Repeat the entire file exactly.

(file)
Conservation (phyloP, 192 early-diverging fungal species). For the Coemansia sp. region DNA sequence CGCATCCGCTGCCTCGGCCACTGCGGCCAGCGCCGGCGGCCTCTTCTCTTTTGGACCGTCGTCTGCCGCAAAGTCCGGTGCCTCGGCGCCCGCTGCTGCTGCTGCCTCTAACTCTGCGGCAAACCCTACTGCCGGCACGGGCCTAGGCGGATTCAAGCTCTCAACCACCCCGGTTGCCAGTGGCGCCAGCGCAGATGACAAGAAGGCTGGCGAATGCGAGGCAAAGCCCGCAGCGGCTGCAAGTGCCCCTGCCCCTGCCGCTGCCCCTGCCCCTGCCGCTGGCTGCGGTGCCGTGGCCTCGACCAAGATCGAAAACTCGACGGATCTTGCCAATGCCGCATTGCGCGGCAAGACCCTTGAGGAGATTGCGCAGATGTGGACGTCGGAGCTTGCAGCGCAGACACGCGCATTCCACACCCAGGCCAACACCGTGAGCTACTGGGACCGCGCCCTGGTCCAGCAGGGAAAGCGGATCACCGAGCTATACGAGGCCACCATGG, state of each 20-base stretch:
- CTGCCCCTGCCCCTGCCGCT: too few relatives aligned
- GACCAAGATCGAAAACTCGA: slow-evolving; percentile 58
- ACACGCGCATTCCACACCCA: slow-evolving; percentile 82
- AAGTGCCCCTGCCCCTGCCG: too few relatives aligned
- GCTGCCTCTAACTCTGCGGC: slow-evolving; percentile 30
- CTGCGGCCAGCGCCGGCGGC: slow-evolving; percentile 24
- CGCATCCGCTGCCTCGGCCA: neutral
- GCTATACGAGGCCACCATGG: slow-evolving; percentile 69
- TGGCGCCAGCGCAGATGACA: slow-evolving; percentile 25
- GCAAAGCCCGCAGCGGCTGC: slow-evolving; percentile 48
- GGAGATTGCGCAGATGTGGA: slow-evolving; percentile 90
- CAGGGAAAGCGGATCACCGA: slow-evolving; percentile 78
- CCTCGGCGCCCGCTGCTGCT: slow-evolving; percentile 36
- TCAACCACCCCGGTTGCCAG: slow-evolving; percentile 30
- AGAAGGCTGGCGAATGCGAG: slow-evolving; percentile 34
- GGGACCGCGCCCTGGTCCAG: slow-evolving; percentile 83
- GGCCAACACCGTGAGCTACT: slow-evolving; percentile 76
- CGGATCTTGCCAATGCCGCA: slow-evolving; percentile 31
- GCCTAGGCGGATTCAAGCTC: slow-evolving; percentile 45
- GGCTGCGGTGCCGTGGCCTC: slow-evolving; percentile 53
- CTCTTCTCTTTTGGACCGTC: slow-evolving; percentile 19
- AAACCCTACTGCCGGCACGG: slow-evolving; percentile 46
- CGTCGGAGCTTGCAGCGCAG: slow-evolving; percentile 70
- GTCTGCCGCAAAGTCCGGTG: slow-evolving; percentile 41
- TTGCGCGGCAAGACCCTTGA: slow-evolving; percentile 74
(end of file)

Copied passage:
Conservation (phyloP, 192 early-diverging fungal species). For the Coemansia sp. region DNA sequence CGCATCCGCTGCCTCGGCCACTGCGGCCAGCGCCGGCGGCCTCTTCTCTTTTGGACCGTCGTCTGCCGCAAAGTCCGGTGCCTCGGCGCCCGCTGCTGCTGCTGCCTCTAACTCTGCGGCAAACCCTACTGCCGGCACGGGCCTAGGCGGATTCAAGCTCTCAACCACCCCGGTTGCCAGTGGCGCCAGCGCAGATGACAAGAAGGCTGGCGAATGCGAGGCAAAGCCCGCAGCGGCTGCAAGTGCCCCTGCCCCTGCCGCTGCCCCTGCCCCTGCCGCTGGCTGCGGTGCCGTGGCCTCGACCAAGATCGAAAACTCGACGGATCTTGCCAATGCCGCATTGCGCGGCAAGACCCTTGAGGAGATTGCGCAGATGTGGACGTCGGAGCTTGCAGCGCAGACACGCGCATTCCACACCCAGGCCAACACCGTGAGCTACTGGGACCGCGCCCTGGTCCAGCAGGGAAAGCGGATCACCGAGCTATACGAGGCCACCATGG, state of each 20-base stretch:
- CTGCCCCTGCCCCTGCCGCT: too few relatives aligned
- GACCAAGATCGAAAACTCGA: slow-evolving; percentile 58
- ACACGCGCATTCCACACCCA: slow-evolving; percentile 82
- AAGTGCCCCTGCCCCTGCCG: too few relatives aligned
- GCTGCCTCTAACTCTGCGGC: slow-evolving; percentile 30
- CTGCGGCCAGCGCCGGCGGC: slow-evolving; percentile 24
- CGCATCCGCTGCCTCGGCCA: neutral
- GCTATACGAGGCCACCATGG: slow-evolving; percentile 69
- TGGCGCCAGCGCAGATGACA: slow-evolving; percentile 25
- GCAAAGCCCGCAGCGGCTGC: slow-evolving; percentile 48
- GGAGATTGCGCAGATGTGGA: slow-evolving; percentile 90
- CAGGGAAAGCGGATCACCGA: slow-evolving; percentile 78
- CCTCGGCGCCCGCTGCTGCT: slow-evolving; percentile 36
- TCAACCACCCCGGTTGCCAG: slow-evolving; percentile 30
- AGAAGGCTGGCGAATGCGAG: slow-evolving; percentile 34
- GGGACCGCGCCCTGGTCCAG: slow-evolving; percentile 83
- GGCCAACACCGTGAGCTACT: slow-evolving; percentile 76
- CGGATCTTGCCAATGCCGCA: slow-evolving; percentile 31
- GCCTAGGCGGATTCAAGCTC: slow-evolving; percentile 45
- GGCTGCGGTGCCGTGGCCTC: slow-evolving; percentile 53
- CTCTTCTCTTTTGGACCGTC: slow-evolving; percentile 19
- AAACCCTACTGCCGGCACGG: slow-evolving; percentile 46
- CGTCGGAGCTTGCAGCGCAG: slow-evolving; percentile 70
- GTCTGCCGCAAAGTCCGGTG: slow-evolving; percentile 41
- TTGCGCGGCAAGACCCTTGA: slow-evolving; percentile 74